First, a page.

Review: SunFalls – They Love Data

Today’s post was written by Nicholas Swartz, one of the gents behind Sonic Debris Multimedia and the band Sister Mamie Foreskin

A good deal of ambient music floods the sound spectrum with washes upon layers of rich pads and subtle tones ebbing and flowing in a non-offensive, meditative manner. It’s essentially texture music; it provides the same feeling one gets from crawling under a pile of layered blankets on that January night the space heater quits functioning. Sunfalls’ most recent EP, They Love Data embraces just the opposite. Forget the broken heater, fuck the blankets, the cold is still there. Why hide from it? Lay naked on the bed. Imagine the warmth and let the mind produce any layer it wishes. This release isn’t exactly ambient music, but it is a close approximation; subdued glitch-noise meditations may act as a better representation. The release’s descriptor notes explain the formulation process as an “exploration in hybrid modular environments.” The resulting environment is a frigid one indeed. Even when the most basic human element arises in the fourth track, “I wasn’t lookin”, with the vague semblance of a voice building in the distance, it is processed to such a degree that it is rendered inhuman, robotic, and wafting about in a just out of reach state of barely there inaudibility, perhaps providing the listener with the sense that, while the numbing isolation persists, there is something out there in the vast void of space…somewhere?

In fact, the most beautiful thing about They Love Data, I find, is that sense of space. They Love Data is a starkly minimal EP, but in no way is it depriving the listener of anything. On the contrary, that is part of its charm. The framework provided by all the intentional sounds we hear creates an aural environment for the listener to either succumb to that cold wintery sense of isolation, or, even better, let its electric jolts prod the listener’s cerebral cortex into doing something so much music does not: to imagine.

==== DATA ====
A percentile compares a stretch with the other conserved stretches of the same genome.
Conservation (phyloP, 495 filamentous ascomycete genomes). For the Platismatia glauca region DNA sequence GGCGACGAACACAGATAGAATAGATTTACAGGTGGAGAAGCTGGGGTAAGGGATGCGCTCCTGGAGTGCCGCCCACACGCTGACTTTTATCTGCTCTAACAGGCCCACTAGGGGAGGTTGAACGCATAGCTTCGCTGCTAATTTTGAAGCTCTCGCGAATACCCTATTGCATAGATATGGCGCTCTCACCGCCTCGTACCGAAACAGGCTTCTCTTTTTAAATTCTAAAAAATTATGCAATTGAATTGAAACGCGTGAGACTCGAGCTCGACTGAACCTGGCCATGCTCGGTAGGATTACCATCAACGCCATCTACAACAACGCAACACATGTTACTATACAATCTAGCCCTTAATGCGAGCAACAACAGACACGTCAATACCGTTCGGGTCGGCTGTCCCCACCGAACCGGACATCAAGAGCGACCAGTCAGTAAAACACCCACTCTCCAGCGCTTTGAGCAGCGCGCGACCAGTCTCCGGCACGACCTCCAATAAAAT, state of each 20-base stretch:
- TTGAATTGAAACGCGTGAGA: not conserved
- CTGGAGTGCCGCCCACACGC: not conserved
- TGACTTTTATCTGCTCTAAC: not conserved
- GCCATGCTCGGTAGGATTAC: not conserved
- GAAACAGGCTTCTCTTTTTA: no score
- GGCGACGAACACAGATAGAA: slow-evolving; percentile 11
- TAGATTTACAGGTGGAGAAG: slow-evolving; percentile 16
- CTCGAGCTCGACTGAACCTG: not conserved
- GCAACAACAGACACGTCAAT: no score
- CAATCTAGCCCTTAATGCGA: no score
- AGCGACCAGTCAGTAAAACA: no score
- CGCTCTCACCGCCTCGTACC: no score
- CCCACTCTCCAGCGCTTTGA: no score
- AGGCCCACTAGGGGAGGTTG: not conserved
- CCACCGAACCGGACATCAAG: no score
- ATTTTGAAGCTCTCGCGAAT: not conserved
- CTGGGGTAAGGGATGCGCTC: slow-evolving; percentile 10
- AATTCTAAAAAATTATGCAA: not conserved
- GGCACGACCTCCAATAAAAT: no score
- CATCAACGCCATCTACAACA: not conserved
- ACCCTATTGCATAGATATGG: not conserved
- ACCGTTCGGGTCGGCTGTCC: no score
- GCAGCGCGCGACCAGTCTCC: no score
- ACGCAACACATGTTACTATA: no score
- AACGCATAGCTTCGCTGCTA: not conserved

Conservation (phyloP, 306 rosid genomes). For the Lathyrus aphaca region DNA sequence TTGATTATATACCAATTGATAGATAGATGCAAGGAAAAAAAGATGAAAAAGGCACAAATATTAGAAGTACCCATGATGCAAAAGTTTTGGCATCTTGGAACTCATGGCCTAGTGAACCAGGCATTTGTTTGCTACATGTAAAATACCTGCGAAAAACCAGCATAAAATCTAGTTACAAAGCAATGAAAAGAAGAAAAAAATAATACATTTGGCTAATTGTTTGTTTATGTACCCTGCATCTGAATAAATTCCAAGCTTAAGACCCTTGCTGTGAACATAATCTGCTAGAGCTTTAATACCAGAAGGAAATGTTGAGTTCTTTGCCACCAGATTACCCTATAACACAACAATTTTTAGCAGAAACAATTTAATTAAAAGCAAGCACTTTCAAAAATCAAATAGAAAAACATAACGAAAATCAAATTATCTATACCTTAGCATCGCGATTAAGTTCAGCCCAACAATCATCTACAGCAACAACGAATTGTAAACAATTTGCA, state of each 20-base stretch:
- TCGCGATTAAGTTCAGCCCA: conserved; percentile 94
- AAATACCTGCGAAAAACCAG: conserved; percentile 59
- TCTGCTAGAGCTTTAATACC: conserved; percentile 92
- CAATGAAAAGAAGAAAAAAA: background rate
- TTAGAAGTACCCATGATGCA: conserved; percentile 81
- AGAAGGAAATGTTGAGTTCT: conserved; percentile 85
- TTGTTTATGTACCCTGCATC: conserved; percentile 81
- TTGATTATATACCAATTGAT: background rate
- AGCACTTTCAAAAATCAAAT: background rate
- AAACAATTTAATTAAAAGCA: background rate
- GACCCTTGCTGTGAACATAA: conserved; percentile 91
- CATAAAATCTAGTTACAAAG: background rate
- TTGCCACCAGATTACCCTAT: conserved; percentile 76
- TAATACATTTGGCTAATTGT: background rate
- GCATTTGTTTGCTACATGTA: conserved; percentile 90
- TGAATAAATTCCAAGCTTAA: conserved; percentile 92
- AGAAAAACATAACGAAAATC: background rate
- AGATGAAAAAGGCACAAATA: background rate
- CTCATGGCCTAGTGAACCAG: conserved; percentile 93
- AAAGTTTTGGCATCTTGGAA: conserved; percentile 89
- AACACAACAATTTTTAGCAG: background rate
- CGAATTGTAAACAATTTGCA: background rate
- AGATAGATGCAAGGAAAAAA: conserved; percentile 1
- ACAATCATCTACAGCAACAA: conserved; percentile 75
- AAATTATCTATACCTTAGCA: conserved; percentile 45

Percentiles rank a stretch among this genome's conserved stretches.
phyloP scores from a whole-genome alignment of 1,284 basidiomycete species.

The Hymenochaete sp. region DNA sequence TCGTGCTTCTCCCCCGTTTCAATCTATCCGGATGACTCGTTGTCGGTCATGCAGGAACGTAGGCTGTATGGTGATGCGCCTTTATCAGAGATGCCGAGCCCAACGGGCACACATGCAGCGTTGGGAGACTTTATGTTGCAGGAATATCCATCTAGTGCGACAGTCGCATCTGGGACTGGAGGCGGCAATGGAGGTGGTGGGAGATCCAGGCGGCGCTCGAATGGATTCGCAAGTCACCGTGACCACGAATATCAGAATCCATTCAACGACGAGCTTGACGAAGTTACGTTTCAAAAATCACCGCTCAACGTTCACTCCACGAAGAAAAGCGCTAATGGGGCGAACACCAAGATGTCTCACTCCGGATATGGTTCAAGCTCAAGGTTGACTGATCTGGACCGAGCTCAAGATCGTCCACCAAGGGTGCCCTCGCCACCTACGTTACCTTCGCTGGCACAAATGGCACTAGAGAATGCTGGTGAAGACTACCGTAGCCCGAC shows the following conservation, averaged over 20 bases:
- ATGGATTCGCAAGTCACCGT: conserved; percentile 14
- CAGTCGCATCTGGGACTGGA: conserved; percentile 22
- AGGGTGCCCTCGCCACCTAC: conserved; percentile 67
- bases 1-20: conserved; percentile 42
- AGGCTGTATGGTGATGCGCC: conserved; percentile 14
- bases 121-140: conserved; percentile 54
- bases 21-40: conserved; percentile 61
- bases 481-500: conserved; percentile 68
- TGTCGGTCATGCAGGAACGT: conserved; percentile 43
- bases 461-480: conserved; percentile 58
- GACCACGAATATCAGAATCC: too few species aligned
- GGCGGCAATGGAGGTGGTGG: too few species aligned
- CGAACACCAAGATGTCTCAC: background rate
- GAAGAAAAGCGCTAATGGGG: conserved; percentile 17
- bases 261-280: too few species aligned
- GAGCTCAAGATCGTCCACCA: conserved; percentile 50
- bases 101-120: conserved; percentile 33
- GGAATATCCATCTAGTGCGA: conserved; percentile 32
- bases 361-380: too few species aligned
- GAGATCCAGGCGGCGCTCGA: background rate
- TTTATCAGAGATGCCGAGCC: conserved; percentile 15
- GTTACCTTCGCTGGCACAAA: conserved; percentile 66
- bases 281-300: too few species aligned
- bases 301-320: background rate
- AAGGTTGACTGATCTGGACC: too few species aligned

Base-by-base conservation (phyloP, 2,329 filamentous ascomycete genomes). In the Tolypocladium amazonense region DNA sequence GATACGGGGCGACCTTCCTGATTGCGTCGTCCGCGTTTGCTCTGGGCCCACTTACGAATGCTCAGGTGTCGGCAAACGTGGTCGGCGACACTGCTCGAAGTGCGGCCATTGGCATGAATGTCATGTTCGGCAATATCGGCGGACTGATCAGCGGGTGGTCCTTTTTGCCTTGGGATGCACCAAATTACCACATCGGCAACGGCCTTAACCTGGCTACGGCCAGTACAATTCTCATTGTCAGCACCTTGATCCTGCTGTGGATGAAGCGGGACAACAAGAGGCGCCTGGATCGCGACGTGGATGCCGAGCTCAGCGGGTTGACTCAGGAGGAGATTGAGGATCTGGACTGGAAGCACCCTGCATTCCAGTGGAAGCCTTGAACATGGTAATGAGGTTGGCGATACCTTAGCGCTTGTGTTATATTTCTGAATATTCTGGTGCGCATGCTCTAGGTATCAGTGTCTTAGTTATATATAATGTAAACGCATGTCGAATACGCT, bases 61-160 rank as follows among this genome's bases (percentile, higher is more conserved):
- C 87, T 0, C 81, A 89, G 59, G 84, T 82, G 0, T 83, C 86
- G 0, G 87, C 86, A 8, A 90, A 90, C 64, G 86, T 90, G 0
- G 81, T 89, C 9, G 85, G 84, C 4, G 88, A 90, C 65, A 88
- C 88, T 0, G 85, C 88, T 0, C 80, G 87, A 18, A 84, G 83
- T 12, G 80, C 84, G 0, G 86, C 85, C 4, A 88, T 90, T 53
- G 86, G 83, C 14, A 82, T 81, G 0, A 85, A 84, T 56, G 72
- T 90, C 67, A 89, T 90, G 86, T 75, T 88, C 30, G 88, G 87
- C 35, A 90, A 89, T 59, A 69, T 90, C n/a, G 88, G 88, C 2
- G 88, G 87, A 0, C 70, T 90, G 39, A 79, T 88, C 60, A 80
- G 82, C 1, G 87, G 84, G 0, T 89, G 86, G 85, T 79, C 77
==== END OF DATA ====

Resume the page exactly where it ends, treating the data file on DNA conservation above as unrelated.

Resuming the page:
This type of music makes for a great, eyes closed, headphone experience. By working with a delicate restraint, and not entirely filling the stereo field, we are left with distance, which provides room for Sunfalls’ sounds to create dynamics through movement. It also gives the mind the time to picture the unreal world that the music lives in. Spry crackles maintain the semblance of a consistent rhythmic theme while the mid and low end gurgle, sputter, fading in and out of existence. Beats bounce into existence whenever they need to, if just for a second, and then fall off for extended intervals. White noise static bursts sporadically. High frequency digital pulses generate random squiggles and resonate, trailing off into the ether. Grains break apart into chaos, disappear, and re-emerge fully formed as something new. Abrasive moments seem somehow light and quiet instances menace by never foreshadowing the origin of the next lingering sonic stab. Embrace this paradox, shed the blankets of easy comfort, and find your own warmth in Sunfalls’ icy space-scape.


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